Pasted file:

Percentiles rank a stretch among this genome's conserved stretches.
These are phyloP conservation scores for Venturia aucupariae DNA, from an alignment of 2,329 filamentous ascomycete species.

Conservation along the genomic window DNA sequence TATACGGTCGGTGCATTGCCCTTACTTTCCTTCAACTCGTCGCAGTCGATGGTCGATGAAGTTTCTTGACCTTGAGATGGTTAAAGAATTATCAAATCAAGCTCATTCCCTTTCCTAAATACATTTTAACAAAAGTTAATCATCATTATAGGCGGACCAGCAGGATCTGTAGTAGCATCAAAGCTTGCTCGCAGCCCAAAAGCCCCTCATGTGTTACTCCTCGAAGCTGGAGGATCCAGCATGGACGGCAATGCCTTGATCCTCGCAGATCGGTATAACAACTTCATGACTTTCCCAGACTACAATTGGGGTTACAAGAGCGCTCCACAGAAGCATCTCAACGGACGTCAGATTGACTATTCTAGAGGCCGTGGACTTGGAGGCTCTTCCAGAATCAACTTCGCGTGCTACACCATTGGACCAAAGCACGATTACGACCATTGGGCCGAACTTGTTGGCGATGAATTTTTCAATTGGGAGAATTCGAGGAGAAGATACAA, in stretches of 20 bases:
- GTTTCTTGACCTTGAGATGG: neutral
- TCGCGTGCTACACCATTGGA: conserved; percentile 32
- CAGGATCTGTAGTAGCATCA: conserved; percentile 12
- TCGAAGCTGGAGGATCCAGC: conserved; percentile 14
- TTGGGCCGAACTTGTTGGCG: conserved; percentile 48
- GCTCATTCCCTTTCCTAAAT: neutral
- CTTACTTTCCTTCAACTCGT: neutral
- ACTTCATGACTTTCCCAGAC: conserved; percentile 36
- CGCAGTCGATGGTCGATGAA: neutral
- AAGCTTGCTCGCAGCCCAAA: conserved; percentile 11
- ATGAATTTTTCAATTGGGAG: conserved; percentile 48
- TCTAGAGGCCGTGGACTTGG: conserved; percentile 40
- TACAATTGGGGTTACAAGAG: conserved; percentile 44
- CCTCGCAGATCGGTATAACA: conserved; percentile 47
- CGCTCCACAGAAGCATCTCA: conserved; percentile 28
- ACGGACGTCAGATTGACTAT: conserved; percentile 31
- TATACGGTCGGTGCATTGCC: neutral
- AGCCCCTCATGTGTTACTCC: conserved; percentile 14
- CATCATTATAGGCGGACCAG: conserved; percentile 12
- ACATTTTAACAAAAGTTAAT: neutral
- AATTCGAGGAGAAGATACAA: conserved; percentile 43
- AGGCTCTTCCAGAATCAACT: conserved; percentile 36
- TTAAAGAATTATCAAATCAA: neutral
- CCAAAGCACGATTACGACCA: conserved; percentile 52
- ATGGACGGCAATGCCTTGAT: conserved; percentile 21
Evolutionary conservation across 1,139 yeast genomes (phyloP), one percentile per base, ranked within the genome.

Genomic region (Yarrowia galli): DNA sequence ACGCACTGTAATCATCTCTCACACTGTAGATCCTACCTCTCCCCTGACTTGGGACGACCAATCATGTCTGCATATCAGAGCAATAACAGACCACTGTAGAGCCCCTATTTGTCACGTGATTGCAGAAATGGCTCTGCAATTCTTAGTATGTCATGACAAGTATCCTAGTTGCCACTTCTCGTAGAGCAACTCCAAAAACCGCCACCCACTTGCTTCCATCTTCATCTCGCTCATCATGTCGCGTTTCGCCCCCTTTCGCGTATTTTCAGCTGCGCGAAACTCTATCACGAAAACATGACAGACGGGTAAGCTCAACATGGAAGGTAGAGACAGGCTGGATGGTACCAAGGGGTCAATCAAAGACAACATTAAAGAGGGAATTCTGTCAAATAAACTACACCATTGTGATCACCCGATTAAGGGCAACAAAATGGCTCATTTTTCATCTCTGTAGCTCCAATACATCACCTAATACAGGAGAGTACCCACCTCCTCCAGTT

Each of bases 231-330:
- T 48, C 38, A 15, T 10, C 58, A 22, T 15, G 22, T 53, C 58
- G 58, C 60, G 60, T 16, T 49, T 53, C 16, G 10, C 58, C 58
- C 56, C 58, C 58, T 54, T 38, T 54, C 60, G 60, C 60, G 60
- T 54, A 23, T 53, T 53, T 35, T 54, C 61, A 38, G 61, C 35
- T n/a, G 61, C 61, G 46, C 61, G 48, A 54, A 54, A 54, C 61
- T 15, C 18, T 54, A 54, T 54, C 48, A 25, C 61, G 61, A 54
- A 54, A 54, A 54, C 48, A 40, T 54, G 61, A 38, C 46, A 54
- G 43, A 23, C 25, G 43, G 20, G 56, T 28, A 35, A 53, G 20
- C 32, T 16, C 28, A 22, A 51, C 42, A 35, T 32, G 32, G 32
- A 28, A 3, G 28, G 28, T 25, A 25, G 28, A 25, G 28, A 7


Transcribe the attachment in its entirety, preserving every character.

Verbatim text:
Percentiles rank a stretch among this genome's conserved stretches.
These are phyloP conservation scores for Venturia aucupariae DNA, from an alignment of 2,329 filamentous ascomycete species.

Conservation along the genomic window DNA sequence TATACGGTCGGTGCATTGCCCTTACTTTCCTTCAACTCGTCGCAGTCGATGGTCGATGAAGTTTCTTGACCTTGAGATGGTTAAAGAATTATCAAATCAAGCTCATTCCCTTTCCTAAATACATTTTAACAAAAGTTAATCATCATTATAGGCGGACCAGCAGGATCTGTAGTAGCATCAAAGCTTGCTCGCAGCCCAAAAGCCCCTCATGTGTTACTCCTCGAAGCTGGAGGATCCAGCATGGACGGCAATGCCTTGATCCTCGCAGATCGGTATAACAACTTCATGACTTTCCCAGACTACAATTGGGGTTACAAGAGCGCTCCACAGAAGCATCTCAACGGACGTCAGATTGACTATTCTAGAGGCCGTGGACTTGGAGGCTCTTCCAGAATCAACTTCGCGTGCTACACCATTGGACCAAAGCACGATTACGACCATTGGGCCGAACTTGTTGGCGATGAATTTTTCAATTGGGAGAATTCGAGGAGAAGATACAA, in stretches of 20 bases:
- GTTTCTTGACCTTGAGATGG: neutral
- TCGCGTGCTACACCATTGGA: conserved; percentile 32
- CAGGATCTGTAGTAGCATCA: conserved; percentile 12
- TCGAAGCTGGAGGATCCAGC: conserved; percentile 14
- TTGGGCCGAACTTGTTGGCG: conserved; percentile 48
- GCTCATTCCCTTTCCTAAAT: neutral
- CTTACTTTCCTTCAACTCGT: neutral
- ACTTCATGACTTTCCCAGAC: conserved; percentile 36
- CGCAGTCGATGGTCGATGAA: neutral
- AAGCTTGCTCGCAGCCCAAA: conserved; percentile 11
- ATGAATTTTTCAATTGGGAG: conserved; percentile 48
- TCTAGAGGCCGTGGACTTGG: conserved; percentile 40
- TACAATTGGGGTTACAAGAG: conserved; percentile 44
- CCTCGCAGATCGGTATAACA: conserved; percentile 47
- CGCTCCACAGAAGCATCTCA: conserved; percentile 28
- ACGGACGTCAGATTGACTAT: conserved; percentile 31
- TATACGGTCGGTGCATTGCC: neutral
- AGCCCCTCATGTGTTACTCC: conserved; percentile 14
- CATCATTATAGGCGGACCAG: conserved; percentile 12
- ACATTTTAACAAAAGTTAAT: neutral
- AATTCGAGGAGAAGATACAA: conserved; percentile 43
- AGGCTCTTCCAGAATCAACT: conserved; percentile 36
- TTAAAGAATTATCAAATCAA: neutral
- CCAAAGCACGATTACGACCA: conserved; percentile 52
- ATGGACGGCAATGCCTTGAT: conserved; percentile 21
Evolutionary conservation across 1,139 yeast genomes (phyloP), one percentile per base, ranked within the genome.

Genomic region (Yarrowia galli): DNA sequence ACGCACTGTAATCATCTCTCACACTGTAGATCCTACCTCTCCCCTGACTTGGGACGACCAATCATGTCTGCATATCAGAGCAATAACAGACCACTGTAGAGCCCCTATTTGTCACGTGATTGCAGAAATGGCTCTGCAATTCTTAGTATGTCATGACAAGTATCCTAGTTGCCACTTCTCGTAGAGCAACTCCAAAAACCGCCACCCACTTGCTTCCATCTTCATCTCGCTCATCATGTCGCGTTTCGCCCCCTTTCGCGTATTTTCAGCTGCGCGAAACTCTATCACGAAAACATGACAGACGGGTAAGCTCAACATGGAAGGTAGAGACAGGCTGGATGGTACCAAGGGGTCAATCAAAGACAACATTAAAGAGGGAATTCTGTCAAATAAACTACACCATTGTGATCACCCGATTAAGGGCAACAAAATGGCTCATTTTTCATCTCTGTAGCTCCAATACATCACCTAATACAGGAGAGTACCCACCTCCTCCAGTT

Each of bases 231-330:
- T 48, C 38, A 15, T 10, C 58, A 22, T 15, G 22, T 53, C 58
- G 58, C 60, G 60, T 16, T 49, T 53, C 16, G 10, C 58, C 58
- C 56, C 58, C 58, T 54, T 38, T 54, C 60, G 60, C 60, G 60
- T 54, A 23, T 53, T 53, T 35, T 54, C 61, A 38, G 61, C 35
- T n/a, G 61, C 61, G 46, C 61, G 48, A 54, A 54, A 54, C 61
- T 15, C 18, T 54, A 54, T 54, C 48, A 25, C 61, G 61, A 54
- A 54, A 54, A 54, C 48, A 40, T 54, G 61, A 38, C 46, A 54
- G 43, A 23, C 25, G 43, G 20, G 56, T 28, A 35, A 53, G 20
- C 32, T 16, C 28, A 22, A 51, C 42, A 35, T 32, G 32, G 32
- A 28, A 3, G 28, G 28, T 25, A 25, G 28, A 25, G 28, A 7